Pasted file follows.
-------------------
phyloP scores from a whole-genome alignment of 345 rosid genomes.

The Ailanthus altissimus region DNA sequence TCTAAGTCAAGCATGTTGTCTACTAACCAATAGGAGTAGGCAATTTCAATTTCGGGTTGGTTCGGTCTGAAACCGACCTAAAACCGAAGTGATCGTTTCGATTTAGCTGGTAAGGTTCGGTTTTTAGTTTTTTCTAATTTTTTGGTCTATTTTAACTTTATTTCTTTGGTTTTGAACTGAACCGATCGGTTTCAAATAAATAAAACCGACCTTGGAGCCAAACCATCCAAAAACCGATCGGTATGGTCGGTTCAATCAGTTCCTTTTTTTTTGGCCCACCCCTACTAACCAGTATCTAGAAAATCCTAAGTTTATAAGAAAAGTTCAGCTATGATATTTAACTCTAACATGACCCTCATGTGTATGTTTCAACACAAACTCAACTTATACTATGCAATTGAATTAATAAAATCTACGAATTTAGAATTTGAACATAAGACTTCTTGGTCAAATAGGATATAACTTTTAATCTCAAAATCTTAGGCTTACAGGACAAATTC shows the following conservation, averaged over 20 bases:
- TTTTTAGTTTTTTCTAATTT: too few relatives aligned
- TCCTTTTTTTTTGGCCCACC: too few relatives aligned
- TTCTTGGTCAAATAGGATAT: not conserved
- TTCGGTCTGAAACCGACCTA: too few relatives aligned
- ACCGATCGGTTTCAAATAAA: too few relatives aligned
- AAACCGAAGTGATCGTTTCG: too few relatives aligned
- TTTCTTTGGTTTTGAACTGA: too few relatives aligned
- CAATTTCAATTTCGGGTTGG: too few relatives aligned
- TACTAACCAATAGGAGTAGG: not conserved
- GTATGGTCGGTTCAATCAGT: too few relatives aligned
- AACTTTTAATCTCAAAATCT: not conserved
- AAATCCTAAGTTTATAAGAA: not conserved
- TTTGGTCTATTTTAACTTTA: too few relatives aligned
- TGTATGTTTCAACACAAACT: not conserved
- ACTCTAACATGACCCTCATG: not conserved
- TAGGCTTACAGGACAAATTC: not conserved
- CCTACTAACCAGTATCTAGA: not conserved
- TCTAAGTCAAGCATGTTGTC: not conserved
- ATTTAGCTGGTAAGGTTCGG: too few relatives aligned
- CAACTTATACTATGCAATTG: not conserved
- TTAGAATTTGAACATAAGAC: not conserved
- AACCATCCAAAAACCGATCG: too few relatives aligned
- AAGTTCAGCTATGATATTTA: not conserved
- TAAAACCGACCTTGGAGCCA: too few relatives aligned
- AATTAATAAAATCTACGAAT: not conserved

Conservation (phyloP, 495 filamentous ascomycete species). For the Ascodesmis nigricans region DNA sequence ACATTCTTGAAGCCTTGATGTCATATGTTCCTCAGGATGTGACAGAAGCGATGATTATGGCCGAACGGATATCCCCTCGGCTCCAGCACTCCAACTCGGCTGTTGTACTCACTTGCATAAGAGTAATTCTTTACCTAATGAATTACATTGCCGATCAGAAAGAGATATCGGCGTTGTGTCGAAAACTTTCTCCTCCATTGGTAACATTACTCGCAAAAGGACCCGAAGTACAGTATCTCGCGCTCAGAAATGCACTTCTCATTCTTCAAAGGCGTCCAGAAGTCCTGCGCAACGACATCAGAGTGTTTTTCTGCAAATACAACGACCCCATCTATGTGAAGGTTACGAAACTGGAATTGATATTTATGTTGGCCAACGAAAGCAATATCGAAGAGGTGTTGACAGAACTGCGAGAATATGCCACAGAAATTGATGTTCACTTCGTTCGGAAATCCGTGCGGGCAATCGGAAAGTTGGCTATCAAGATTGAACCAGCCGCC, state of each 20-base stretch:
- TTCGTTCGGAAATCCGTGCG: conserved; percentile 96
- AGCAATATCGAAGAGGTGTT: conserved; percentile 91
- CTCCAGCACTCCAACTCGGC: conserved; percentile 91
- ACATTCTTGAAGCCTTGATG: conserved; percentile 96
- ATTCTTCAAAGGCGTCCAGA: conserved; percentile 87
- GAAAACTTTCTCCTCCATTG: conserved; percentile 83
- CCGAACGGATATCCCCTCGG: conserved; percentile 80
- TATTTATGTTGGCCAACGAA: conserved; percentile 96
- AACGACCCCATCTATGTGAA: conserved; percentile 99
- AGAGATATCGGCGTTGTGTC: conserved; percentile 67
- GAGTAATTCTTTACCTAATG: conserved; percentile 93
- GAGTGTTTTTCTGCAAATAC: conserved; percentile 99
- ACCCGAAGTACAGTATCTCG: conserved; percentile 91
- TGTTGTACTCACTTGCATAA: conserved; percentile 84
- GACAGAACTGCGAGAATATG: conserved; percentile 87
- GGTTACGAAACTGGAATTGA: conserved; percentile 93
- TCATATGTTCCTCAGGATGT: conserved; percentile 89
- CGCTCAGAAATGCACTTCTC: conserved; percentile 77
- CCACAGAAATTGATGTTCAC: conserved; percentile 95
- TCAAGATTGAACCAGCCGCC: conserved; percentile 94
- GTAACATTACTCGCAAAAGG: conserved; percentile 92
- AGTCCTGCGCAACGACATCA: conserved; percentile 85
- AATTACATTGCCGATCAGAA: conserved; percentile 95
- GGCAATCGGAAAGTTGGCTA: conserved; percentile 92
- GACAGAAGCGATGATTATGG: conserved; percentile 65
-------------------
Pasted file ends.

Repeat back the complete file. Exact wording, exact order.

phyloP scores from a whole-genome alignment of 345 rosid genomes.

The Ailanthus altissimus region DNA sequence TCTAAGTCAAGCATGTTGTCTACTAACCAATAGGAGTAGGCAATTTCAATTTCGGGTTGGTTCGGTCTGAAACCGACCTAAAACCGAAGTGATCGTTTCGATTTAGCTGGTAAGGTTCGGTTTTTAGTTTTTTCTAATTTTTTGGTCTATTTTAACTTTATTTCTTTGGTTTTGAACTGAACCGATCGGTTTCAAATAAATAAAACCGACCTTGGAGCCAAACCATCCAAAAACCGATCGGTATGGTCGGTTCAATCAGTTCCTTTTTTTTTGGCCCACCCCTACTAACCAGTATCTAGAAAATCCTAAGTTTATAAGAAAAGTTCAGCTATGATATTTAACTCTAACATGACCCTCATGTGTATGTTTCAACACAAACTCAACTTATACTATGCAATTGAATTAATAAAATCTACGAATTTAGAATTTGAACATAAGACTTCTTGGTCAAATAGGATATAACTTTTAATCTCAAAATCTTAGGCTTACAGGACAAATTC shows the following conservation, averaged over 20 bases:
- TTTTTAGTTTTTTCTAATTT: too few relatives aligned
- TCCTTTTTTTTTGGCCCACC: too few relatives aligned
- TTCTTGGTCAAATAGGATAT: not conserved
- TTCGGTCTGAAACCGACCTA: too few relatives aligned
- ACCGATCGGTTTCAAATAAA: too few relatives aligned
- AAACCGAAGTGATCGTTTCG: too few relatives aligned
- TTTCTTTGGTTTTGAACTGA: too few relatives aligned
- CAATTTCAATTTCGGGTTGG: too few relatives aligned
- TACTAACCAATAGGAGTAGG: not conserved
- GTATGGTCGGTTCAATCAGT: too few relatives aligned
- AACTTTTAATCTCAAAATCT: not conserved
- AAATCCTAAGTTTATAAGAA: not conserved
- TTTGGTCTATTTTAACTTTA: too few relatives aligned
- TGTATGTTTCAACACAAACT: not conserved
- ACTCTAACATGACCCTCATG: not conserved
- TAGGCTTACAGGACAAATTC: not conserved
- CCTACTAACCAGTATCTAGA: not conserved
- TCTAAGTCAAGCATGTTGTC: not conserved
- ATTTAGCTGGTAAGGTTCGG: too few relatives aligned
- CAACTTATACTATGCAATTG: not conserved
- TTAGAATTTGAACATAAGAC: not conserved
- AACCATCCAAAAACCGATCG: too few relatives aligned
- AAGTTCAGCTATGATATTTA: not conserved
- TAAAACCGACCTTGGAGCCA: too few relatives aligned
- AATTAATAAAATCTACGAAT: not conserved

Conservation (phyloP, 495 filamentous ascomycete species). For the Ascodesmis nigricans region DNA sequence ACATTCTTGAAGCCTTGATGTCATATGTTCCTCAGGATGTGACAGAAGCGATGATTATGGCCGAACGGATATCCCCTCGGCTCCAGCACTCCAACTCGGCTGTTGTACTCACTTGCATAAGAGTAATTCTTTACCTAATGAATTACATTGCCGATCAGAAAGAGATATCGGCGTTGTGTCGAAAACTTTCTCCTCCATTGGTAACATTACTCGCAAAAGGACCCGAAGTACAGTATCTCGCGCTCAGAAATGCACTTCTCATTCTTCAAAGGCGTCCAGAAGTCCTGCGCAACGACATCAGAGTGTTTTTCTGCAAATACAACGACCCCATCTATGTGAAGGTTACGAAACTGGAATTGATATTTATGTTGGCCAACGAAAGCAATATCGAAGAGGTGTTGACAGAACTGCGAGAATATGCCACAGAAATTGATGTTCACTTCGTTCGGAAATCCGTGCGGGCAATCGGAAAGTTGGCTATCAAGATTGAACCAGCCGCC, state of each 20-base stretch:
- TTCGTTCGGAAATCCGTGCG: conserved; percentile 96
- AGCAATATCGAAGAGGTGTT: conserved; percentile 91
- CTCCAGCACTCCAACTCGGC: conserved; percentile 91
- ACATTCTTGAAGCCTTGATG: conserved; percentile 96
- ATTCTTCAAAGGCGTCCAGA: conserved; percentile 87
- GAAAACTTTCTCCTCCATTG: conserved; percentile 83
- CCGAACGGATATCCCCTCGG: conserved; percentile 80
- TATTTATGTTGGCCAACGAA: conserved; percentile 96
- AACGACCCCATCTATGTGAA: conserved; percentile 99
- AGAGATATCGGCGTTGTGTC: conserved; percentile 67
- GAGTAATTCTTTACCTAATG: conserved; percentile 93
- GAGTGTTTTTCTGCAAATAC: conserved; percentile 99
- ACCCGAAGTACAGTATCTCG: conserved; percentile 91
- TGTTGTACTCACTTGCATAA: conserved; percentile 84
- GACAGAACTGCGAGAATATG: conserved; percentile 87
- GGTTACGAAACTGGAATTGA: conserved; percentile 93
- TCATATGTTCCTCAGGATGT: conserved; percentile 89
- CGCTCAGAAATGCACTTCTC: conserved; percentile 77
- CCACAGAAATTGATGTTCAC: conserved; percentile 95
- TCAAGATTGAACCAGCCGCC: conserved; percentile 94
- GTAACATTACTCGCAAAAGG: conserved; percentile 92
- AGTCCTGCGCAACGACATCA: conserved; percentile 85
- AATTACATTGCCGATCAGAA: conserved; percentile 95
- GGCAATCGGAAAGTTGGCTA: conserved; percentile 92
- GACAGAAGCGATGATTATGG: conserved; percentile 65